'I literally had to write my dad a letter to apply for a job in the family business'

This former nurse followed a roundabout route to running her parents’ business.

By Jude O'Meara Managing Director, Elephant Self Storage

I GREW UP surrounded by business. And now, many years later, I’ve taken on our family’s self-storage business. But it’s not the first path I took.

When I was a child, I worked in my family’s store, O’Meara Camping, serving tea and coffee, photocopying what needed to be photocopied and eventually graduating into sales.

I was always working and always had a summer job, so I was kept busy. To be honest, I loved it, but I think I wanted to go off and do something for myself. So I decided to study nursing because I loved helping people.

Straight after I finished school, I worked in the National Rehabilitation Hospital to see if I liked it, and I did. So I applied for a place in London to study because it was a lot easier to get into a course over there.

But I also went to the UK to challenge myself a little bit. I had been to London a couple of times when I was young, and I thought it would be a great adventure and a fantastic opportunity to live abroad. So at 19, I jumped at the chance.

After I finished the course, I ended up in Peterborough. I literally looked at a map and said, “What city is near London?” and applied for a job there.

Jude O' Meara, MD of Elephant Self Storage (2) Jude O'Meara
Source: Elephant Storage

Moving into business

That was my first nursing role, but it wasn’t for me and I finished up in about 1999. It wasn’t really the wrong career as such. Nursing was pretty tough and the conditions, if I came back to Ireland, weren’t great.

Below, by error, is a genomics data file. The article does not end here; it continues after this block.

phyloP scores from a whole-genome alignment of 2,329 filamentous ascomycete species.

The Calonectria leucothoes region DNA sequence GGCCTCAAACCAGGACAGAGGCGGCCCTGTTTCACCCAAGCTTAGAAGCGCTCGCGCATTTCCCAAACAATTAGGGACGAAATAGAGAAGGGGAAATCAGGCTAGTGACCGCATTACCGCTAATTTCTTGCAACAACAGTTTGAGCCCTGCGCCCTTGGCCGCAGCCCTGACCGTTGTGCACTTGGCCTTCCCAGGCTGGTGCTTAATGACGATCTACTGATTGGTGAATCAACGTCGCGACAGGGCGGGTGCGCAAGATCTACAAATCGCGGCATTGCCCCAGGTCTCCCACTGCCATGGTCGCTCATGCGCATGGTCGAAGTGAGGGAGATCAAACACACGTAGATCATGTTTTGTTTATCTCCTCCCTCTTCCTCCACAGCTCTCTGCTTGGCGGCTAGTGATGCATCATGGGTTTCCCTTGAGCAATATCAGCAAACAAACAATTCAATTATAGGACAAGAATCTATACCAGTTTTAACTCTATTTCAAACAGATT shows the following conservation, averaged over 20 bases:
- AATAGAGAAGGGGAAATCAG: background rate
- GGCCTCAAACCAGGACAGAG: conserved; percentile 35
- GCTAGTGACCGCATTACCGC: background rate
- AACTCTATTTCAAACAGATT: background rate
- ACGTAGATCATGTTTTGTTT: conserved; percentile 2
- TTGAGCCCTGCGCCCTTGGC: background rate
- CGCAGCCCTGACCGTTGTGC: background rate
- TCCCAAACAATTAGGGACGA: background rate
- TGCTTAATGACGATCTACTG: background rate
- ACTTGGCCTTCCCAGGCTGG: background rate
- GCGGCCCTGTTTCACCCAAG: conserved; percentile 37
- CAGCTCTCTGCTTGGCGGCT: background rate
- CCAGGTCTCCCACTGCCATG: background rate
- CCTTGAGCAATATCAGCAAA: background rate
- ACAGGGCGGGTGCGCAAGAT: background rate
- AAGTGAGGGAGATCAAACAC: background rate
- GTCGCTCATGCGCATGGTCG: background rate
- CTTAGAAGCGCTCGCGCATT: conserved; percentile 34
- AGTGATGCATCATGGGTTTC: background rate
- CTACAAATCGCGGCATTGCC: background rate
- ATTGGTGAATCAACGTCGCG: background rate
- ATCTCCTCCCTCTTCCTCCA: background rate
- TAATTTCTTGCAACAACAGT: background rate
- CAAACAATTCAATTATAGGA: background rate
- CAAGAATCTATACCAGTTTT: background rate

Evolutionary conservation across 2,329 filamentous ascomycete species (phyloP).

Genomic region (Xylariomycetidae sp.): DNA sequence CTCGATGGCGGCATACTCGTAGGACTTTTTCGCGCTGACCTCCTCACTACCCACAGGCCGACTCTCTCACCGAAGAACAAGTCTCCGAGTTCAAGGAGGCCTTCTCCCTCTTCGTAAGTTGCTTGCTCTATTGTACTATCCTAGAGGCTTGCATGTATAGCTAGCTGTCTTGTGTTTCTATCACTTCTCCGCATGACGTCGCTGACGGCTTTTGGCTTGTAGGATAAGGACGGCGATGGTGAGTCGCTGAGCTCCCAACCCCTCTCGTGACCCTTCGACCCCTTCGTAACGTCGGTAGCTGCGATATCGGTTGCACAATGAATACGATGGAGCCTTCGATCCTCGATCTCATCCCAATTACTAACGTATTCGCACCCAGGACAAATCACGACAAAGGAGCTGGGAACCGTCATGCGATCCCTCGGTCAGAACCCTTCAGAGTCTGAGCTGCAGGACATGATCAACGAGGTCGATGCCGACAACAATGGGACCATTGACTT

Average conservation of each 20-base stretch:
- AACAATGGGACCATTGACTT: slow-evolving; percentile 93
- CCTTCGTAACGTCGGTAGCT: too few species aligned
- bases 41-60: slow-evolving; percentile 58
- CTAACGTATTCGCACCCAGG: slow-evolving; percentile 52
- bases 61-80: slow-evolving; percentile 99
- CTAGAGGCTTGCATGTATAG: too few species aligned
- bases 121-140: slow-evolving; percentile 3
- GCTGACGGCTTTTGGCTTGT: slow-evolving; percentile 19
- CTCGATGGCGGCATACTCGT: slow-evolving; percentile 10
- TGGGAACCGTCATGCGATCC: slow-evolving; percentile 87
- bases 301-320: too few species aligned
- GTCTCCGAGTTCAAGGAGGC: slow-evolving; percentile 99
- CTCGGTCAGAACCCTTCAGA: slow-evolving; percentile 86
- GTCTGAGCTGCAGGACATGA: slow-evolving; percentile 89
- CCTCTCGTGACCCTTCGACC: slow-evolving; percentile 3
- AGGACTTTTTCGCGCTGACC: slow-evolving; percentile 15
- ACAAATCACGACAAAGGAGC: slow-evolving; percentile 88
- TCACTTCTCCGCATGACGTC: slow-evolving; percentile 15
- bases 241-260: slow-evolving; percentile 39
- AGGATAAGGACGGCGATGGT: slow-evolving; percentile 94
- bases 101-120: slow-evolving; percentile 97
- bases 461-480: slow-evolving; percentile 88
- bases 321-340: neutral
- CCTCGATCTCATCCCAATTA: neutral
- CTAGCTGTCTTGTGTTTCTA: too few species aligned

Also it seemed that a lot of nurses worked in the wards for a certain length of time and then ended up in clinics. That’s the general route a lot of the nurses took, but I had ambition to work in business and nursing was almost a ‘life-experience box’ ticked off.

When I heard that my dad would be potentially opening a new business, Elephant Self Storage, I jumped at the chance to join him. It wasn’t his first move into the sector as my parents had opened a smaller-scale self-storage centre in Dublin in 1989.

I was already working in the sector because I got a job in Manchester in 2003 at one of the largest self-storage centres in Europe at the time. I spent a lot of time learning the business over there.

But I still had to apply for the job at Elephant Self Storage when I wanted to join. It wasn’t a case of him saying, “Here you go, I’m opening a business, come over here and manage it.” He wanted me to tell him how beneficial I would be to the business.

From an early age, my parents taught me the value of hard work by making sure I always worked for what I got. We didn’t get handouts, and that’s probably why my dad wanted me to apply for the job.

I literally wrote a letter to him to describe how I would be a good fit; I talked about what I could bring to the business and listed off my attributes.

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Source: YouTube

Rising through the ranks